Ricciardo blames the car not the drivers
DANIEL Ricciardo has heaped pressure on Red Bull, insisting he's in no way to blame for the team's poor start to 2017.
The team has struggled this season as Mercedes and Ferrari engage in what's so far been a two-horse race.
Ricciardo failed to finish the Australian Grand Prix, came fourth behind teammate Max Verstappen in China and was well off the pace in Bahrain, crossing the line in fifth.
Verstappen's car broke down in Bahrain and he could manage only fifth in Melbourne to start the year. One podium in the opening three races is not what F1 fans were expecting from the team that finished second in last year's constructors' championship.
A lack of power in the new RB13 has been the major culprit in Red Bull's slow start, and Ricciardo reinforced that by saying he wasn't prepared to accept the blame for a poor showing thus far.
"No, nothing's missing in the driver. I haven't forgotten anything," Ricciardo said at a press conference in Sochi ahead of this weekend's Russian Grand Prix.
"I think just with the car. We know that we can do better, I guess. I think we'll see that in Barcelona.
"I think the team's learned a lot from the past, from testing but also the past few races and also with our feedback, myself and Max's feedback. I think we've been targeting the same things and I think now the team has really understood the point on the car to work on, to focus on and that's why now they're bringing this update for Barcelona and that's as soon as it can come.
"It takes time to build the parts, basically, and then to put them on the car. They test them and then it takes time for the development and all the process but from Barcelona we should be good. From a driving point of view I feel good, very good."
Red Bull advisor Helmut Marko said last week a major chassis revamp can be expected in time for the Spanish Grand Prix, while engine supplier Renault is also planning to deliver an upgrade in time for the seventh race of the season in Canada.
While expectations may be low in Russia after being as much as 1.5 seconds slower than Ferrari and Mercedes at times in 2017, those in the Red Bull garage need to provide Ricciardo and Verstappen with the necessary tools to challenge the likes of Lewis Hamilton and Sebastian Vettel, and they need to do it soon.
Ricciardo says he hopes to sit behind the wheel of a "bullet" in Barcelona, but is wary of assuming that will be a fait accompli. Publicly announcing what he wants to see in Spain means his engineers are under pressure to deliver the Aussie and his Dutch colleague extra pace, particularly after the team has already said significant changes are afoot.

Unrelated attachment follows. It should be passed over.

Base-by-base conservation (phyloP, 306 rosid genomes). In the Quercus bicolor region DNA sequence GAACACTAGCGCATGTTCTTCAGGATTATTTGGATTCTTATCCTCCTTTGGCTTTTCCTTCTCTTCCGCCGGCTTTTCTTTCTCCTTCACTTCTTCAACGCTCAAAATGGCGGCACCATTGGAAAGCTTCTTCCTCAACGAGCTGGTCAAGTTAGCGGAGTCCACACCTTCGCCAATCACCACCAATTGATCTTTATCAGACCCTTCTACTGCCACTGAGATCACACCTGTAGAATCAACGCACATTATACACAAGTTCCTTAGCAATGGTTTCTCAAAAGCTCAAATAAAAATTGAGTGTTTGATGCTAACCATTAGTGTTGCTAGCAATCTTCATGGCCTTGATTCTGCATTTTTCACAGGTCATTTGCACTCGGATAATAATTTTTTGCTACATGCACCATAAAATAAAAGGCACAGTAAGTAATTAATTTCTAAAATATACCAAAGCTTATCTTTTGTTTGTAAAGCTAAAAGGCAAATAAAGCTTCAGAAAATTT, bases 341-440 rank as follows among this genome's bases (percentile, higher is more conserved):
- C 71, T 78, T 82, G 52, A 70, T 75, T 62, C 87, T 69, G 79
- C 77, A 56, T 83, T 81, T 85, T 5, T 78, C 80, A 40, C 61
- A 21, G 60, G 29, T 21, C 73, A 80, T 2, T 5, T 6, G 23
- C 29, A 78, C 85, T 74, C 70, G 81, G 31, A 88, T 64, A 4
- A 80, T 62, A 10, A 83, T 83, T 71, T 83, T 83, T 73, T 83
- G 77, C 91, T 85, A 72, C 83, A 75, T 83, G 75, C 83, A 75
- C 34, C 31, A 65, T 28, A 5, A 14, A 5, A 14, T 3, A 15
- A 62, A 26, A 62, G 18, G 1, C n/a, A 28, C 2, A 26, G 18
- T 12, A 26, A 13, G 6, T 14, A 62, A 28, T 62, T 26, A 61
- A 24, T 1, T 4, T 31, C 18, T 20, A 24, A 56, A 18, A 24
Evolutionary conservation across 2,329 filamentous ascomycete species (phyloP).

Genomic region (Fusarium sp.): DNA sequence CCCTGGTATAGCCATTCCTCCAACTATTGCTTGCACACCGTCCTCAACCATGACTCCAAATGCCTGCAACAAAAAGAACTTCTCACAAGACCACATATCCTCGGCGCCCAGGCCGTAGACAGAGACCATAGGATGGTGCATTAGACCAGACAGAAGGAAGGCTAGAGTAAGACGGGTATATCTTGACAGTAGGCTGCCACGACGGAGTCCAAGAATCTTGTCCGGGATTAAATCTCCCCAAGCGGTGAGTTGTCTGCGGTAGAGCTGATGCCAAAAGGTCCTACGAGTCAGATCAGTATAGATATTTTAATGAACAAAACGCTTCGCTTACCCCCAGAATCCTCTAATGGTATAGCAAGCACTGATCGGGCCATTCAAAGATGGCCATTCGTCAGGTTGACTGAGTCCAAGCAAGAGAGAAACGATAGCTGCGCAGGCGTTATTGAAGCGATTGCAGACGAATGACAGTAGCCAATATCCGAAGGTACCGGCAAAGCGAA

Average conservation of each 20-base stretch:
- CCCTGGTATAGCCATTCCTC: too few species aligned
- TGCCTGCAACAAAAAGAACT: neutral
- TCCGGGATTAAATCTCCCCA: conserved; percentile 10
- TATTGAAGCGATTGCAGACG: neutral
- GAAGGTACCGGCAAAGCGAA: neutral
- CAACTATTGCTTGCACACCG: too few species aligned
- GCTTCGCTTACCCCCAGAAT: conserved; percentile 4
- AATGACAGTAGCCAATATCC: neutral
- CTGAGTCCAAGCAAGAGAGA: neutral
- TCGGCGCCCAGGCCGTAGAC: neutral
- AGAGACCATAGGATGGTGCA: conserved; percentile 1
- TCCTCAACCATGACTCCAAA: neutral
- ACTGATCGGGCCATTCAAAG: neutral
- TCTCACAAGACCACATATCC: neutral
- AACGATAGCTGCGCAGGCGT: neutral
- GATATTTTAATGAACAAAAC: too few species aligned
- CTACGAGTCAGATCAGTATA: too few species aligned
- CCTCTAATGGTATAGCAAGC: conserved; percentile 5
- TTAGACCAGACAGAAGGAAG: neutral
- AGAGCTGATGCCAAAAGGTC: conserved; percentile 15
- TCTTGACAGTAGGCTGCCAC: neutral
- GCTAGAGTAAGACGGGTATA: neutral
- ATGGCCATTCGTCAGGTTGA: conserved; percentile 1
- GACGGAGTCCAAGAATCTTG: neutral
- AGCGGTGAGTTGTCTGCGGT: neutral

"I expect ... I'll use the word hope, not expect. I hope for a bit of a bullet - something fast," Ricciardo said. "We want to be in a three-way fight with Ferrari and Mercedes. So that's what I would hope for, something that puts us in that fight.
"I look back at last year and think here (Sochi) in qualifying we were over 1.5 seconds off pole and then we went to Barcelona and we were about half-a-second off pole and we made some gains and then obviously in Monaco we were quick. It's a time of the year where we should start to see these updates take place and some performance really start to come out of the car.
"I'm hopeful of that. We just need a bit of everything now. We've talked a bit about downforce, feeling a bit in the rear. We've had a bit of time to look at Ferrari - they've been in front of us for a few races and we can study them for a lap or two before they get too far away and they look strong.
"Mercedes as well - they're just carrying a bit more grip in the rear and that's where all the lap time is in these cars these days."
Ricciardo says if Red Bull does see an improvement in Spain, then hopefully it can develop into a real threat in the championship race.
"I hope so. I'm confident it's going to be better than what we've got now and for now that's all we can ask for is an improvement," he said. "A bit like last year - we made that step and were able to just keep chipping away at it. I think to make that first step is important.
"I believe we will get that in Barcelona and then let's see where it puts us. If it puts us within half-a-second, then I think we're in striking territory soon after that."